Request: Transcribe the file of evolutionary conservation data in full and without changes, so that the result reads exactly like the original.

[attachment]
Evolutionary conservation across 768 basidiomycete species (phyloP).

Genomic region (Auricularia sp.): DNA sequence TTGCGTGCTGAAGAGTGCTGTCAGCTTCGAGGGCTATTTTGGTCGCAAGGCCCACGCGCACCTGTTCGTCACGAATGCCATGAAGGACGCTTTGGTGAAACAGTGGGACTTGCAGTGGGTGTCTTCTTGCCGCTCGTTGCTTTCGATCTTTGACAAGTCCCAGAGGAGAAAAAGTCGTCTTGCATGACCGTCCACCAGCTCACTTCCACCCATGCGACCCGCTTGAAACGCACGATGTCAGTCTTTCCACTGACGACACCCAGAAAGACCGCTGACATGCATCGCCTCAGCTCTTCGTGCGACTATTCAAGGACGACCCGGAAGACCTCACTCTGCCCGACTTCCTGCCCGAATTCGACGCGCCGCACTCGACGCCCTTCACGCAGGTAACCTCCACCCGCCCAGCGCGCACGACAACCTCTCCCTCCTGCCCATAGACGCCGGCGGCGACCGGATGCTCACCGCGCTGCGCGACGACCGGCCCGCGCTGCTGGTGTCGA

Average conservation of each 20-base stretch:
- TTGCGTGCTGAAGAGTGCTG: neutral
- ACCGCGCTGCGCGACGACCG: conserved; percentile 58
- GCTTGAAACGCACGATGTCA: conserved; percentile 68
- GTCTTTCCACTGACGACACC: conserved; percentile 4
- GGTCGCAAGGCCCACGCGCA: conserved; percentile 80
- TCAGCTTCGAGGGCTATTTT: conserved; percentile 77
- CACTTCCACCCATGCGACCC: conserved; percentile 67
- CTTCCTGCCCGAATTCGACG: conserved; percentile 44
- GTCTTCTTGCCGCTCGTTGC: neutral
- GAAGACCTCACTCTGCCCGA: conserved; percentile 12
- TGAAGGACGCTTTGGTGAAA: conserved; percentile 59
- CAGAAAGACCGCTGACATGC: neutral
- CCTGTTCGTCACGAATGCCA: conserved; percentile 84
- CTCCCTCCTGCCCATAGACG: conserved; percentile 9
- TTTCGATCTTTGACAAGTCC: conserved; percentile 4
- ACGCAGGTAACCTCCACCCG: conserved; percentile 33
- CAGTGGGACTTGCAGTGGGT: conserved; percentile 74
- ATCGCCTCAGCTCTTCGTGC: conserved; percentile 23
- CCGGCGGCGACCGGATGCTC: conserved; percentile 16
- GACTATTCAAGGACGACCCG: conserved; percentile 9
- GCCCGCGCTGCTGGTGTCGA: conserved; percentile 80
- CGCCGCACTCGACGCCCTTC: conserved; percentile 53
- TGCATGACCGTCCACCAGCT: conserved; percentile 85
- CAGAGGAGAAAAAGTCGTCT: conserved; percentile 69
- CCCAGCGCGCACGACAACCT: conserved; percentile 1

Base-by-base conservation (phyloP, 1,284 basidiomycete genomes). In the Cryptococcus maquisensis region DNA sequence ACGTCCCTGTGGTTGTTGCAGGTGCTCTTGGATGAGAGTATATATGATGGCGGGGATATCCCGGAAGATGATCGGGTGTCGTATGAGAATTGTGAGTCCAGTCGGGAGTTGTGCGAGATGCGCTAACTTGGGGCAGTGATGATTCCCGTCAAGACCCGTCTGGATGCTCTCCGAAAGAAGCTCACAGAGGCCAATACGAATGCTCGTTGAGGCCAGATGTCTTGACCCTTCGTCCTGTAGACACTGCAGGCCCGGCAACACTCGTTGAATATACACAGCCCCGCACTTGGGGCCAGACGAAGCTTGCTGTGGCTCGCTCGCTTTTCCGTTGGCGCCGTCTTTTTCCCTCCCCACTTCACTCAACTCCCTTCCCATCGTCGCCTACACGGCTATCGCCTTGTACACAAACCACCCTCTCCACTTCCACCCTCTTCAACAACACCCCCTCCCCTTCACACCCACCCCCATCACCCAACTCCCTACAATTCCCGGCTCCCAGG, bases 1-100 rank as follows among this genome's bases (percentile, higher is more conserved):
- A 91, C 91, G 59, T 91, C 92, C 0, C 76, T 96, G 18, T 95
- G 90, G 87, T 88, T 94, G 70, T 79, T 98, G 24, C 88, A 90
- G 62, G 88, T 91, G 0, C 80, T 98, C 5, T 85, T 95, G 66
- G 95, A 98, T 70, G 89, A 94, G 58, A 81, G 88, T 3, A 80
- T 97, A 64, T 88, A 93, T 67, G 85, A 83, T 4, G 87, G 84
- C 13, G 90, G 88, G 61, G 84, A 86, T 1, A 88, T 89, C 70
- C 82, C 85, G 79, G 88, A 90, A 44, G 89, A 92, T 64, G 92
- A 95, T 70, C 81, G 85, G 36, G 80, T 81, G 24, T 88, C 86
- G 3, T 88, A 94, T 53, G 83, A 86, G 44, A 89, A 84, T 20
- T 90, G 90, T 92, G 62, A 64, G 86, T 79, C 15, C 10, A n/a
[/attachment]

Evolutionary conservation across 768 basidiomycete species (phyloP).

Genomic region (Auricularia sp.): DNA sequence TTGCGTGCTGAAGAGTGCTGTCAGCTTCGAGGGCTATTTTGGTCGCAAGGCCCACGCGCACCTGTTCGTCACGAATGCCATGAAGGACGCTTTGGTGAAACAGTGGGACTTGCAGTGGGTGTCTTCTTGCCGCTCGTTGCTTTCGATCTTTGACAAGTCCCAGAGGAGAAAAAGTCGTCTTGCATGACCGTCCACCAGCTCACTTCCACCCATGCGACCCGCTTGAAACGCACGATGTCAGTCTTTCCACTGACGACACCCAGAAAGACCGCTGACATGCATCGCCTCAGCTCTTCGTGCGACTATTCAAGGACGACCCGGAAGACCTCACTCTGCCCGACTTCCTGCCCGAATTCGACGCGCCGCACTCGACGCCCTTCACGCAGGTAACCTCCACCCGCCCAGCGCGCACGACAACCTCTCCCTCCTGCCCATAGACGCCGGCGGCGACCGGATGCTCACCGCGCTGCGCGACGACCGGCCCGCGCTGCTGGTGTCGA

Average conservation of each 20-base stretch:
- TTGCGTGCTGAAGAGTGCTG: neutral
- ACCGCGCTGCGCGACGACCG: conserved; percentile 58
- GCTTGAAACGCACGATGTCA: conserved; percentile 68
- GTCTTTCCACTGACGACACC: conserved; percentile 4
- GGTCGCAAGGCCCACGCGCA: conserved; percentile 80
- TCAGCTTCGAGGGCTATTTT: conserved; percentile 77
- CACTTCCACCCATGCGACCC: conserved; percentile 67
- CTTCCTGCCCGAATTCGACG: conserved; percentile 44
- GTCTTCTTGCCGCTCGTTGC: neutral
- GAAGACCTCACTCTGCCCGA: conserved; percentile 12
- TGAAGGACGCTTTGGTGAAA: conserved; percentile 59
- CAGAAAGACCGCTGACATGC: neutral
- CCTGTTCGTCACGAATGCCA: conserved; percentile 84
- CTCCCTCCTGCCCATAGACG: conserved; percentile 9
- TTTCGATCTTTGACAAGTCC: conserved; percentile 4
- ACGCAGGTAACCTCCACCCG: conserved; percentile 33
- CAGTGGGACTTGCAGTGGGT: conserved; percentile 74
- ATCGCCTCAGCTCTTCGTGC: conserved; percentile 23
- CCGGCGGCGACCGGATGCTC: conserved; percentile 16
- GACTATTCAAGGACGACCCG: conserved; percentile 9
- GCCCGCGCTGCTGGTGTCGA: conserved; percentile 80
- CGCCGCACTCGACGCCCTTC: conserved; percentile 53
- TGCATGACCGTCCACCAGCT: conserved; percentile 85
- CAGAGGAGAAAAAGTCGTCT: conserved; percentile 69
- CCCAGCGCGCACGACAACCT: conserved; percentile 1

Base-by-base conservation (phyloP, 1,284 basidiomycete genomes). In the Cryptococcus maquisensis region DNA sequence ACGTCCCTGTGGTTGTTGCAGGTGCTCTTGGATGAGAGTATATATGATGGCGGGGATATCCCGGAAGATGATCGGGTGTCGTATGAGAATTGTGAGTCCAGTCGGGAGTTGTGCGAGATGCGCTAACTTGGGGCAGTGATGATTCCCGTCAAGACCCGTCTGGATGCTCTCCGAAAGAAGCTCACAGAGGCCAATACGAATGCTCGTTGAGGCCAGATGTCTTGACCCTTCGTCCTGTAGACACTGCAGGCCCGGCAACACTCGTTGAATATACACAGCCCCGCACTTGGGGCCAGACGAAGCTTGCTGTGGCTCGCTCGCTTTTCCGTTGGCGCCGTCTTTTTCCCTCCCCACTTCACTCAACTCCCTTCCCATCGTCGCCTACACGGCTATCGCCTTGTACACAAACCACCCTCTCCACTTCCACCCTCTTCAACAACACCCCCTCCCCTTCACACCCACCCCCATCACCCAACTCCCTACAATTCCCGGCTCCCAGG, bases 1-100 rank as follows among this genome's bases (percentile, higher is more conserved):
- A 91, C 91, G 59, T 91, C 92, C 0, C 76, T 96, G 18, T 95
- G 90, G 87, T 88, T 94, G 70, T 79, T 98, G 24, C 88, A 90
- G 62, G 88, T 91, G 0, C 80, T 98, C 5, T 85, T 95, G 66
- G 95, A 98, T 70, G 89, A 94, G 58, A 81, G 88, T 3, A 80
- T 97, A 64, T 88, A 93, T 67, G 85, A 83, T 4, G 87, G 84
- C 13, G 90, G 88, G 61, G 84, A 86, T 1, A 88, T 89, C 70
- C 82, C 85, G 79, G 88, A 90, A 44, G 89, A 92, T 64, G 92
- A 95, T 70, C 81, G 85, G 36, G 80, T 81, G 24, T 88, C 86
- G 3, T 88, A 94, T 53, G 83, A 86, G 44, A 89, A 84, T 20
- T 90, G 90, T 92, G 62, A 64, G 86, T 79, C 15, C 10, A n/a